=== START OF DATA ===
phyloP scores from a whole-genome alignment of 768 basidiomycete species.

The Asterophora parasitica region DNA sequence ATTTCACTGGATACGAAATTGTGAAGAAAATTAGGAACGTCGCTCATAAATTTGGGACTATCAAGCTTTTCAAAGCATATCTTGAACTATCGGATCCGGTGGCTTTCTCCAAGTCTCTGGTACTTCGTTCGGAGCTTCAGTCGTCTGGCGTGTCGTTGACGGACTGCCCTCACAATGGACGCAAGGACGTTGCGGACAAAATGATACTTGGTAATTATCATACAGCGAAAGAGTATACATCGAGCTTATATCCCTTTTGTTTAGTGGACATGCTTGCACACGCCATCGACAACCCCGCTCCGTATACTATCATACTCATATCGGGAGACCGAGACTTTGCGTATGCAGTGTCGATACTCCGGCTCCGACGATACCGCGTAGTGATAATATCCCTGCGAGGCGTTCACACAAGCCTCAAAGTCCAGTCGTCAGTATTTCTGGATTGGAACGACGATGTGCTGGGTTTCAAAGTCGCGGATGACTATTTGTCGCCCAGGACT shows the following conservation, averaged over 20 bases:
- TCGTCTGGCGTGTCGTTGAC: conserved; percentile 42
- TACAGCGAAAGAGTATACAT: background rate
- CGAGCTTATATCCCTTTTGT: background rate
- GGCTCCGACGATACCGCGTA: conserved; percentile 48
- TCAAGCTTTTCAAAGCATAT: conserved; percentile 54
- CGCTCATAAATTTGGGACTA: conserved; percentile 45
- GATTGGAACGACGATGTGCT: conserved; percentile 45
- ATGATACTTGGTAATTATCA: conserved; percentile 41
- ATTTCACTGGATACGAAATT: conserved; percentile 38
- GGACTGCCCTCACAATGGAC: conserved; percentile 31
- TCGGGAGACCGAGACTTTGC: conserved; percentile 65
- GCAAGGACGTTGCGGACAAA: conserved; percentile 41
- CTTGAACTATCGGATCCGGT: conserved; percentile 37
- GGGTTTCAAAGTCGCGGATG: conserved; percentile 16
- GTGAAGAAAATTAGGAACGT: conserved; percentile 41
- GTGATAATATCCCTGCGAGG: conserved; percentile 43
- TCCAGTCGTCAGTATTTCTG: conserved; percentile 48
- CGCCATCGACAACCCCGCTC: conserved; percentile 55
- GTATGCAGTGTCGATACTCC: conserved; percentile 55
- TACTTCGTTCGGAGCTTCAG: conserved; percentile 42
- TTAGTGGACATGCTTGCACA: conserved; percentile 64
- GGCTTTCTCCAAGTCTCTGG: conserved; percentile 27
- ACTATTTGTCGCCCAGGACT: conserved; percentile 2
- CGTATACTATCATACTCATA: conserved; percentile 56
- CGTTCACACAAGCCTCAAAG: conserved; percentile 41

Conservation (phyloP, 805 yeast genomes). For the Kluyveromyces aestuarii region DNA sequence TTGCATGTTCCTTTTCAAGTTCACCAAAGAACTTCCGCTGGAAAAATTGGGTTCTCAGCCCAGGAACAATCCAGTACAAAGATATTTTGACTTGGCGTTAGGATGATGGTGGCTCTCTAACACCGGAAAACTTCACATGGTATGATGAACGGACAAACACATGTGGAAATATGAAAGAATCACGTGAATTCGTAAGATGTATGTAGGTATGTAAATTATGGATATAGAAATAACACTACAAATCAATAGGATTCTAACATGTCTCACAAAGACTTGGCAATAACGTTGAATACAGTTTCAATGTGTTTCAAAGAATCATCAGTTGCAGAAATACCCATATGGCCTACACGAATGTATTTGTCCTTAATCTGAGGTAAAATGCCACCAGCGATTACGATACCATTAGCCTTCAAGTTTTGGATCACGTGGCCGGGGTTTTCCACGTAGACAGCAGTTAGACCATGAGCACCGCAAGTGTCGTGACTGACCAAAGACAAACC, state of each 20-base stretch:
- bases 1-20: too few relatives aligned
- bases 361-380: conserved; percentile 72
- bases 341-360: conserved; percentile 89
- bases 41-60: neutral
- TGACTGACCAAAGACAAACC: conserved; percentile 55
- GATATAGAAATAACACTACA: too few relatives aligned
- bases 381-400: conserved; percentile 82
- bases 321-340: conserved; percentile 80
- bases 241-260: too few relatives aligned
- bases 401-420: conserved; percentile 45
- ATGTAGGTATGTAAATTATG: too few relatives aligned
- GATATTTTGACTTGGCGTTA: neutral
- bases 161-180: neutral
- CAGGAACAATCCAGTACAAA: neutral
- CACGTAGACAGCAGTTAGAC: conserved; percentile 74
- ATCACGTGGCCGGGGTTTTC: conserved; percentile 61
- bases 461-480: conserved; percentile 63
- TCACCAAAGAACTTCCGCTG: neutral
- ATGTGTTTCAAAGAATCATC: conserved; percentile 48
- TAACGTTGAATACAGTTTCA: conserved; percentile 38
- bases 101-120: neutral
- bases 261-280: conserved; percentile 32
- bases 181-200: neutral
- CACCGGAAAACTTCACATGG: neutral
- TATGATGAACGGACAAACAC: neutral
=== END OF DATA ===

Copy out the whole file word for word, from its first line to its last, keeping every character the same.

phyloP scores from a whole-genome alignment of 768 basidiomycete species.

The Asterophora parasitica region DNA sequence ATTTCACTGGATACGAAATTGTGAAGAAAATTAGGAACGTCGCTCATAAATTTGGGACTATCAAGCTTTTCAAAGCATATCTTGAACTATCGGATCCGGTGGCTTTCTCCAAGTCTCTGGTACTTCGTTCGGAGCTTCAGTCGTCTGGCGTGTCGTTGACGGACTGCCCTCACAATGGACGCAAGGACGTTGCGGACAAAATGATACTTGGTAATTATCATACAGCGAAAGAGTATACATCGAGCTTATATCCCTTTTGTTTAGTGGACATGCTTGCACACGCCATCGACAACCCCGCTCCGTATACTATCATACTCATATCGGGAGACCGAGACTTTGCGTATGCAGTGTCGATACTCCGGCTCCGACGATACCGCGTAGTGATAATATCCCTGCGAGGCGTTCACACAAGCCTCAAAGTCCAGTCGTCAGTATTTCTGGATTGGAACGACGATGTGCTGGGTTTCAAAGTCGCGGATGACTATTTGTCGCCCAGGACT shows the following conservation, averaged over 20 bases:
- TCGTCTGGCGTGTCGTTGAC: conserved; percentile 42
- TACAGCGAAAGAGTATACAT: background rate
- CGAGCTTATATCCCTTTTGT: background rate
- GGCTCCGACGATACCGCGTA: conserved; percentile 48
- TCAAGCTTTTCAAAGCATAT: conserved; percentile 54
- CGCTCATAAATTTGGGACTA: conserved; percentile 45
- GATTGGAACGACGATGTGCT: conserved; percentile 45
- ATGATACTTGGTAATTATCA: conserved; percentile 41
- ATTTCACTGGATACGAAATT: conserved; percentile 38
- GGACTGCCCTCACAATGGAC: conserved; percentile 31
- TCGGGAGACCGAGACTTTGC: conserved; percentile 65
- GCAAGGACGTTGCGGACAAA: conserved; percentile 41
- CTTGAACTATCGGATCCGGT: conserved; percentile 37
- GGGTTTCAAAGTCGCGGATG: conserved; percentile 16
- GTGAAGAAAATTAGGAACGT: conserved; percentile 41
- GTGATAATATCCCTGCGAGG: conserved; percentile 43
- TCCAGTCGTCAGTATTTCTG: conserved; percentile 48
- CGCCATCGACAACCCCGCTC: conserved; percentile 55
- GTATGCAGTGTCGATACTCC: conserved; percentile 55
- TACTTCGTTCGGAGCTTCAG: conserved; percentile 42
- TTAGTGGACATGCTTGCACA: conserved; percentile 64
- GGCTTTCTCCAAGTCTCTGG: conserved; percentile 27
- ACTATTTGTCGCCCAGGACT: conserved; percentile 2
- CGTATACTATCATACTCATA: conserved; percentile 56
- CGTTCACACAAGCCTCAAAG: conserved; percentile 41

Conservation (phyloP, 805 yeast genomes). For the Kluyveromyces aestuarii region DNA sequence TTGCATGTTCCTTTTCAAGTTCACCAAAGAACTTCCGCTGGAAAAATTGGGTTCTCAGCCCAGGAACAATCCAGTACAAAGATATTTTGACTTGGCGTTAGGATGATGGTGGCTCTCTAACACCGGAAAACTTCACATGGTATGATGAACGGACAAACACATGTGGAAATATGAAAGAATCACGTGAATTCGTAAGATGTATGTAGGTATGTAAATTATGGATATAGAAATAACACTACAAATCAATAGGATTCTAACATGTCTCACAAAGACTTGGCAATAACGTTGAATACAGTTTCAATGTGTTTCAAAGAATCATCAGTTGCAGAAATACCCATATGGCCTACACGAATGTATTTGTCCTTAATCTGAGGTAAAATGCCACCAGCGATTACGATACCATTAGCCTTCAAGTTTTGGATCACGTGGCCGGGGTTTTCCACGTAGACAGCAGTTAGACCATGAGCACCGCAAGTGTCGTGACTGACCAAAGACAAACC, state of each 20-base stretch:
- bases 1-20: too few relatives aligned
- bases 361-380: conserved; percentile 72
- bases 341-360: conserved; percentile 89
- bases 41-60: neutral
- TGACTGACCAAAGACAAACC: conserved; percentile 55
- GATATAGAAATAACACTACA: too few relatives aligned
- bases 381-400: conserved; percentile 82
- bases 321-340: conserved; percentile 80
- bases 241-260: too few relatives aligned
- bases 401-420: conserved; percentile 45
- ATGTAGGTATGTAAATTATG: too few relatives aligned
- GATATTTTGACTTGGCGTTA: neutral
- bases 161-180: neutral
- CAGGAACAATCCAGTACAAA: neutral
- CACGTAGACAGCAGTTAGAC: conserved; percentile 74
- ATCACGTGGCCGGGGTTTTC: conserved; percentile 61
- bases 461-480: conserved; percentile 63
- TCACCAAAGAACTTCCGCTG: neutral
- ATGTGTTTCAAAGAATCATC: conserved; percentile 48
- TAACGTTGAATACAGTTTCA: conserved; percentile 38
- bases 101-120: neutral
- bases 261-280: conserved; percentile 32
- bases 181-200: neutral
- CACCGGAAAACTTCACATGG: neutral
- TATGATGAACGGACAAACAC: neutral